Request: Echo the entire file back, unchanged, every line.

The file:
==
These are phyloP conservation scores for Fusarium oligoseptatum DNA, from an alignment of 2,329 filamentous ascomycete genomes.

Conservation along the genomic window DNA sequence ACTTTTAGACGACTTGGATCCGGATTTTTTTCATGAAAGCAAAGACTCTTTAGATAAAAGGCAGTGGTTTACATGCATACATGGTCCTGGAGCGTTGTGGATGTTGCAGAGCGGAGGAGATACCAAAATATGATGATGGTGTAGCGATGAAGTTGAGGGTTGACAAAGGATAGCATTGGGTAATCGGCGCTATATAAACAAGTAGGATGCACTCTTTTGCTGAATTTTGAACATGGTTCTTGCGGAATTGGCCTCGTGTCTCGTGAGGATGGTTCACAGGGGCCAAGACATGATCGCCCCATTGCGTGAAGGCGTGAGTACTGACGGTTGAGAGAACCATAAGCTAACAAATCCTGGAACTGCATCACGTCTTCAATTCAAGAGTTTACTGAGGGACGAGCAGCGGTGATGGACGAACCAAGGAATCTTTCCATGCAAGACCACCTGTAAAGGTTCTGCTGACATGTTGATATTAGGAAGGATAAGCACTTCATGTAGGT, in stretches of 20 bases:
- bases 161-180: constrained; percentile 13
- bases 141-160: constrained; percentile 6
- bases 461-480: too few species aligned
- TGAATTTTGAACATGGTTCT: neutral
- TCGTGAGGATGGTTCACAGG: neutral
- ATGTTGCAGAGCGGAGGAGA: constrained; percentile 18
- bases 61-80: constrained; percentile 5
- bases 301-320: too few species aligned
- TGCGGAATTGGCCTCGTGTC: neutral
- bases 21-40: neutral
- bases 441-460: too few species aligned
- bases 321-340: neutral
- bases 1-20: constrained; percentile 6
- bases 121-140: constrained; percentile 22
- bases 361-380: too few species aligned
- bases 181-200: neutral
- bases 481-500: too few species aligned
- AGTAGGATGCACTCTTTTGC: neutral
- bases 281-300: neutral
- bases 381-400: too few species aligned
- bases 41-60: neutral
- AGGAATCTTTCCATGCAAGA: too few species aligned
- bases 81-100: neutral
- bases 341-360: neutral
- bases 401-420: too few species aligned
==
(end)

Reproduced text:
These are phyloP conservation scores for Fusarium oligoseptatum DNA, from an alignment of 2,329 filamentous ascomycete genomes.

Conservation along the genomic window DNA sequence ACTTTTAGACGACTTGGATCCGGATTTTTTTCATGAAAGCAAAGACTCTTTAGATAAAAGGCAGTGGTTTACATGCATACATGGTCCTGGAGCGTTGTGGATGTTGCAGAGCGGAGGAGATACCAAAATATGATGATGGTGTAGCGATGAAGTTGAGGGTTGACAAAGGATAGCATTGGGTAATCGGCGCTATATAAACAAGTAGGATGCACTCTTTTGCTGAATTTTGAACATGGTTCTTGCGGAATTGGCCTCGTGTCTCGTGAGGATGGTTCACAGGGGCCAAGACATGATCGCCCCATTGCGTGAAGGCGTGAGTACTGACGGTTGAGAGAACCATAAGCTAACAAATCCTGGAACTGCATCACGTCTTCAATTCAAGAGTTTACTGAGGGACGAGCAGCGGTGATGGACGAACCAAGGAATCTTTCCATGCAAGACCACCTGTAAAGGTTCTGCTGACATGTTGATATTAGGAAGGATAAGCACTTCATGTAGGT, in stretches of 20 bases:
- bases 161-180: constrained; percentile 13
- bases 141-160: constrained; percentile 6
- bases 461-480: too few species aligned
- TGAATTTTGAACATGGTTCT: neutral
- TCGTGAGGATGGTTCACAGG: neutral
- ATGTTGCAGAGCGGAGGAGA: constrained; percentile 18
- bases 61-80: constrained; percentile 5
- bases 301-320: too few species aligned
- TGCGGAATTGGCCTCGTGTC: neutral
- bases 21-40: neutral
- bases 441-460: too few species aligned
- bases 321-340: neutral
- bases 1-20: constrained; percentile 6
- bases 121-140: constrained; percentile 22
- bases 361-380: too few species aligned
- bases 181-200: neutral
- bases 481-500: too few species aligned
- AGTAGGATGCACTCTTTTGC: neutral
- bases 281-300: neutral
- bases 381-400: too few species aligned
- bases 41-60: neutral
- AGGAATCTTTCCATGCAAGA: too few species aligned
- bases 81-100: neutral
- bases 341-360: neutral
- bases 401-420: too few species aligned